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less well-considered flights of a youthful Pegasus, and should be able to satisfy itself (as, we assure it, is now possible) that in the collection now published with Sir Bulwer Lytton's latest ' imprimatur' there is not a personality, nor a flippant sentence, not a token or even a suspicion of levity or irreverence-nothing, in short, but what is calculated to raise the tone, to exercise the intellect, and to quicken the human sympathies of every reader.
But, given this high cultivation, this great and diverse learning, these kindly views of society and life, to add grace and warmth to Sir Bulwer Lytton's poetry, is there in him, it may be asked, the poetic faculty that weds rare and brilliant thoughts to melodious words and strains ? or is he only a welder of language into rhyme or rhythm, with barely enough skill to escape imputation of hazy notions as touching the boundary-line between prose and poetry? We think that a dispassionate judgment will incline to he former opinion, and that, though there may not be a very large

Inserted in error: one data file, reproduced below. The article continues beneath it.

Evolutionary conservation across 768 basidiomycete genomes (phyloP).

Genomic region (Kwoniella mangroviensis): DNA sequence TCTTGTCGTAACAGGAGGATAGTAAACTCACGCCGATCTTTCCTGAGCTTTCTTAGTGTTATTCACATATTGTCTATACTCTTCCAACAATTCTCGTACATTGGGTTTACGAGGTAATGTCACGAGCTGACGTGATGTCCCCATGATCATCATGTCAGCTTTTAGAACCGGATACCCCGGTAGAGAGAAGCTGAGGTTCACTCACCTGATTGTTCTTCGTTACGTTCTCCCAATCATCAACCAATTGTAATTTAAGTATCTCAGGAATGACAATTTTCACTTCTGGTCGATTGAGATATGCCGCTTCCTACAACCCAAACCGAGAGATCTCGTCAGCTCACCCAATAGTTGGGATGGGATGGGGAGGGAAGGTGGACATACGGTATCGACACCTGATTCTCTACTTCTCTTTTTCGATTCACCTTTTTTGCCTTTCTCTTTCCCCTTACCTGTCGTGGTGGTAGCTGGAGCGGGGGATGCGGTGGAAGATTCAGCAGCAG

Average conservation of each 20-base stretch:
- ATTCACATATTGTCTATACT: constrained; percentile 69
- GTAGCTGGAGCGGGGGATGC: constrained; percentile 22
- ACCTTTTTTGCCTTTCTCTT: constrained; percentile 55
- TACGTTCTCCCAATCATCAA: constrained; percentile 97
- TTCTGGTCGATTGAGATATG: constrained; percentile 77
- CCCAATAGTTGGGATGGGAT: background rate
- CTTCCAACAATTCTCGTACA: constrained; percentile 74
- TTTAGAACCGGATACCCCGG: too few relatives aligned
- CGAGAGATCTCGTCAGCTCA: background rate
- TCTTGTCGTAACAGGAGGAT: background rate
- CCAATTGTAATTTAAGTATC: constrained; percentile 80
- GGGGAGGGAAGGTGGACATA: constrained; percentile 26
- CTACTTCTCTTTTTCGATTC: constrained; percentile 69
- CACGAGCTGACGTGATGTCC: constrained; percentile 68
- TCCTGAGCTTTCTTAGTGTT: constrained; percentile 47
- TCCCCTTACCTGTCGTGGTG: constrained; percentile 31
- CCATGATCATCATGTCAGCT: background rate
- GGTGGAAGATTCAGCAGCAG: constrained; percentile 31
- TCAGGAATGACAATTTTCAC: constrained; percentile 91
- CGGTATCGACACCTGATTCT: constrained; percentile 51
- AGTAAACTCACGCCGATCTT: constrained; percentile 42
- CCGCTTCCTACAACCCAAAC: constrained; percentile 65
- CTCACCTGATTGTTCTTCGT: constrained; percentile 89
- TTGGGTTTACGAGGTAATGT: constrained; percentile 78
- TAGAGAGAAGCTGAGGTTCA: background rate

a number of single lines or couplets * likely to cling to the memory for purposes of quotation, it will be hard for any one to read through the volume without retaining durable impressions of many reflective, didactic, and descriptive passages, characterised alike by grace and melody of language, and by the inspiration and the poet's dream,' which we are taught to look for, over and above his outward views of things, in a genuine bard. To justify our own opinion, it will be necessary to examine some of the more striking poems in so much of a classified order as the occasional blending of two styles in one piece will admit; and it may be as well to state that from this survey we purposely omit the consideration of two or three semi-Byronic effusions (such as · Lost and Avenged,' pp. 120-3), which we cannot deem worthy to take up the room of what is far more deserving, and of which we fancy the interest cannot be great to general readers. siderable portion of the volume is occupied with what we may call the Didactic class of poetry, and consists of longer and shorter reflective poems, having a moral purpose and drift, which